Over-the-Counter (OTC) and Prescription Hearing Aids
As of October 2022, over-the-counter (OTC) hearing aids are a recognized category of hearing aids available to the public in the United States. The OTC hearing aid category established by the U.S. Food and Drug Administration authorizes certain hearing aids to be sold to people 18 years of age and older who have perceived mild to moderate hearing impairment, and these devices must meet certain performance specifications and device design requirements. Licensed and unlicensed professionals and retailers may sell, service, market, dispense, or distribute OTC hearing aids, and states have limited oversight over their sale.
Additionally, what has historically been known as a traditional hearing aid is now classified as a “prescription hearing aid.” Prescription hearing aids are defined as those that do not meet the requirements for the OTC category (for example, because they are intended for severe hearing impairment or users younger than age 18), and help those with mild, moderate, severe, and profound hearing loss. When choosing between an OTC and prescription hearing aid, IHS recommends consumers seek out the guidance of a hearing healthcare professional to ensure they receive the right device that best suits their needs.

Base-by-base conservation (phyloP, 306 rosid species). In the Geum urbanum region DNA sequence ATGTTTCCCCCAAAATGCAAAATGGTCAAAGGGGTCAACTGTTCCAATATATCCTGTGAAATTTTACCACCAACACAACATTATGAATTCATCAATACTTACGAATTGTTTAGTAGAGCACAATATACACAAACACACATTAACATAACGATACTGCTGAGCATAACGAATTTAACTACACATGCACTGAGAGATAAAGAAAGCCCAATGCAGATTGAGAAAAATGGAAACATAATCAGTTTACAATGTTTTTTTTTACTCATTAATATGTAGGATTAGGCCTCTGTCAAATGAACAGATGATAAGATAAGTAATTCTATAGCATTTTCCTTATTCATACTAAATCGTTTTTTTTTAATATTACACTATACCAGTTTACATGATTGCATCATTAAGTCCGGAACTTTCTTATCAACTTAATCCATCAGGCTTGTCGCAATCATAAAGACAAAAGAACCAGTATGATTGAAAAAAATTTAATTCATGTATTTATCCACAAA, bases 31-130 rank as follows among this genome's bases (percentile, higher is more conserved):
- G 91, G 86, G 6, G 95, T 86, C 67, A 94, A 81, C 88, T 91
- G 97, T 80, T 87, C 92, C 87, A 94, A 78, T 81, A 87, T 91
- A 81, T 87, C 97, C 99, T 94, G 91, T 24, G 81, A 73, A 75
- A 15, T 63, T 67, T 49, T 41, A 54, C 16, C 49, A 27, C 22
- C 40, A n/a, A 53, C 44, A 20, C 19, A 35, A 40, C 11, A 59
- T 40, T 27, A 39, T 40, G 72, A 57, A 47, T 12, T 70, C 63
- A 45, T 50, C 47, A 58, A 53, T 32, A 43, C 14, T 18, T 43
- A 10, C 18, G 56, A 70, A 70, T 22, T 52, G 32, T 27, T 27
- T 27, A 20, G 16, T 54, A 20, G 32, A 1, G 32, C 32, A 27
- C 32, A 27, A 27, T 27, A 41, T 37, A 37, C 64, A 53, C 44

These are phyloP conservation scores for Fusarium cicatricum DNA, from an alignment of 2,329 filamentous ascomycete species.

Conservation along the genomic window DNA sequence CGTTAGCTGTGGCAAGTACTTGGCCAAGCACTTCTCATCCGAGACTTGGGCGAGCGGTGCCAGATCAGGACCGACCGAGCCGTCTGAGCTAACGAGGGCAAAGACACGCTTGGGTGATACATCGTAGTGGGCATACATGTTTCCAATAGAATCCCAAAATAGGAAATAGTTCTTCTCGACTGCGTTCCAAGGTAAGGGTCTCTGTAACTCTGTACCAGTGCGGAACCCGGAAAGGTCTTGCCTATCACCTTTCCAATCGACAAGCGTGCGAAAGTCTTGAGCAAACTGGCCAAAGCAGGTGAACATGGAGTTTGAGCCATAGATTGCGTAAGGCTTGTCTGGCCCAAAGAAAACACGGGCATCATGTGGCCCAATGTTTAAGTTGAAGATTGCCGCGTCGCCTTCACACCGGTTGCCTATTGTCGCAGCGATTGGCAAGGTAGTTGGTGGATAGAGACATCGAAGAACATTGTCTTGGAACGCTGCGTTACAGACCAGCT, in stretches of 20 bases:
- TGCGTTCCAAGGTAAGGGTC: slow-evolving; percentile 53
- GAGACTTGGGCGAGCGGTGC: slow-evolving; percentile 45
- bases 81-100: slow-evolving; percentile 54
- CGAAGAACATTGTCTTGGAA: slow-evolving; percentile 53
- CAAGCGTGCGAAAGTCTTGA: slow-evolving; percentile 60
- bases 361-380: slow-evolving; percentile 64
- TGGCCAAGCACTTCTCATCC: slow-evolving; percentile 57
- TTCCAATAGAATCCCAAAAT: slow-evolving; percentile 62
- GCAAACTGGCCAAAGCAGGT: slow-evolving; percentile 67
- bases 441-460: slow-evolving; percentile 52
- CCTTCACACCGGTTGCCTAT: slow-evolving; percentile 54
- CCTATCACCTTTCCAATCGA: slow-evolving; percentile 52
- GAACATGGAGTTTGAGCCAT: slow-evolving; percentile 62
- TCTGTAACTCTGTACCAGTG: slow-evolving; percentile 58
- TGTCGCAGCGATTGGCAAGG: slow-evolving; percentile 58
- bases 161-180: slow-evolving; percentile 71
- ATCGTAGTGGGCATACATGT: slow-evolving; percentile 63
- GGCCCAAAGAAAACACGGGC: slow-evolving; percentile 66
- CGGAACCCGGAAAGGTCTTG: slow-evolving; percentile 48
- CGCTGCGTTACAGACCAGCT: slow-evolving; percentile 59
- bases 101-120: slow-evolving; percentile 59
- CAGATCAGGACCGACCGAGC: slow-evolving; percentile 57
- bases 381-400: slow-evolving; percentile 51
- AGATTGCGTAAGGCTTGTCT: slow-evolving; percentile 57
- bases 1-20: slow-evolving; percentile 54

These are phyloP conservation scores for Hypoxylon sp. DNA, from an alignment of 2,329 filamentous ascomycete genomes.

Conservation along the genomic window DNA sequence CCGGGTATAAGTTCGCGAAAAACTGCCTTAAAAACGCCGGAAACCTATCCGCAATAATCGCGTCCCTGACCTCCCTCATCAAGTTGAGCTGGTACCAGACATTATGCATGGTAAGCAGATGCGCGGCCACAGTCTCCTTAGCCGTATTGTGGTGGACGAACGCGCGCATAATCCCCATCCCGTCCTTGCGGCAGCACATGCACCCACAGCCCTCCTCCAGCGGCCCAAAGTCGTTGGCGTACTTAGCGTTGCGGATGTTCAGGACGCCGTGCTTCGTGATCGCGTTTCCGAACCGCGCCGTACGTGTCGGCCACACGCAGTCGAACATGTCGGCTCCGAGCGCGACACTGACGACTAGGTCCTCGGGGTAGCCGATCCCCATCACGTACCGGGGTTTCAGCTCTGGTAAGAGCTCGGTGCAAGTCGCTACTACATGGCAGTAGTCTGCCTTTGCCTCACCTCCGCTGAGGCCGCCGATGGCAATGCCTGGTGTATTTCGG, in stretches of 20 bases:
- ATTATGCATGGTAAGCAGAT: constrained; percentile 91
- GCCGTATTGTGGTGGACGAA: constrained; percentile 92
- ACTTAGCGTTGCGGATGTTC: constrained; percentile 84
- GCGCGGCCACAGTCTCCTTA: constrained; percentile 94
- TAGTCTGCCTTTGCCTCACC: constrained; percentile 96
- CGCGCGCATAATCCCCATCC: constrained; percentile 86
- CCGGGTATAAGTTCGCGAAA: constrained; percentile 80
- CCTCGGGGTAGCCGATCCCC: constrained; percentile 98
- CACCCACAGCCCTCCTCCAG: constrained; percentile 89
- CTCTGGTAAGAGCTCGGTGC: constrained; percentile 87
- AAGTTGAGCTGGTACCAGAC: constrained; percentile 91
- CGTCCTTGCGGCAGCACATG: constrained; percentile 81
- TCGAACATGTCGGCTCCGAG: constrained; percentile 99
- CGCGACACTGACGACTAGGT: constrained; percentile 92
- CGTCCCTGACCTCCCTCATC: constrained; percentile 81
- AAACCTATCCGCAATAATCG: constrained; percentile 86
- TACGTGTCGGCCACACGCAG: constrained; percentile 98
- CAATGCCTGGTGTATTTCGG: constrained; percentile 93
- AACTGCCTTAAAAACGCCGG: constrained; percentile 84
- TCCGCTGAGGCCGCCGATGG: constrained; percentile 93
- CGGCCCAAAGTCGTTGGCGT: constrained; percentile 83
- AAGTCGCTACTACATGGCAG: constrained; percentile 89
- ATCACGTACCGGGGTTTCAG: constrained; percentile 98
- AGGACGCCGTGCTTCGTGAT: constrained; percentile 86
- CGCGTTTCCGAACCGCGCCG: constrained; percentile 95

Why Visit a Hearing Healthcare Professional
Although members of the public now have access to OTC hearing aids, they should still seek out the opinions and recommendations of a licensed and trained hearing healthcare professional. Not only do consumers have access to high-quality prescription hearing aids from these licensed practitioners, but they also receive continued care through the life of their hearing aids. These services can include routine maintenance, custom fitting, cleaning, alterations, customer support, and the knowledge that these specialists bring to their field. Hearing aid specialists dispense about half of the hearing aids delivered in the public market and operate in both urban and rural areas.
Members of the hearing healthcare profession continue their education and training by undergoing competency accreditation, testing, adhering to licensing and certification requirements, and participating in optional advanced certification programs. It is recommended that even those who plan to purchase OTC hearing aid devices first seek out the opinion of a hearing healthcare professional to help them navigate the pros and cons of these intricate and complex devices.
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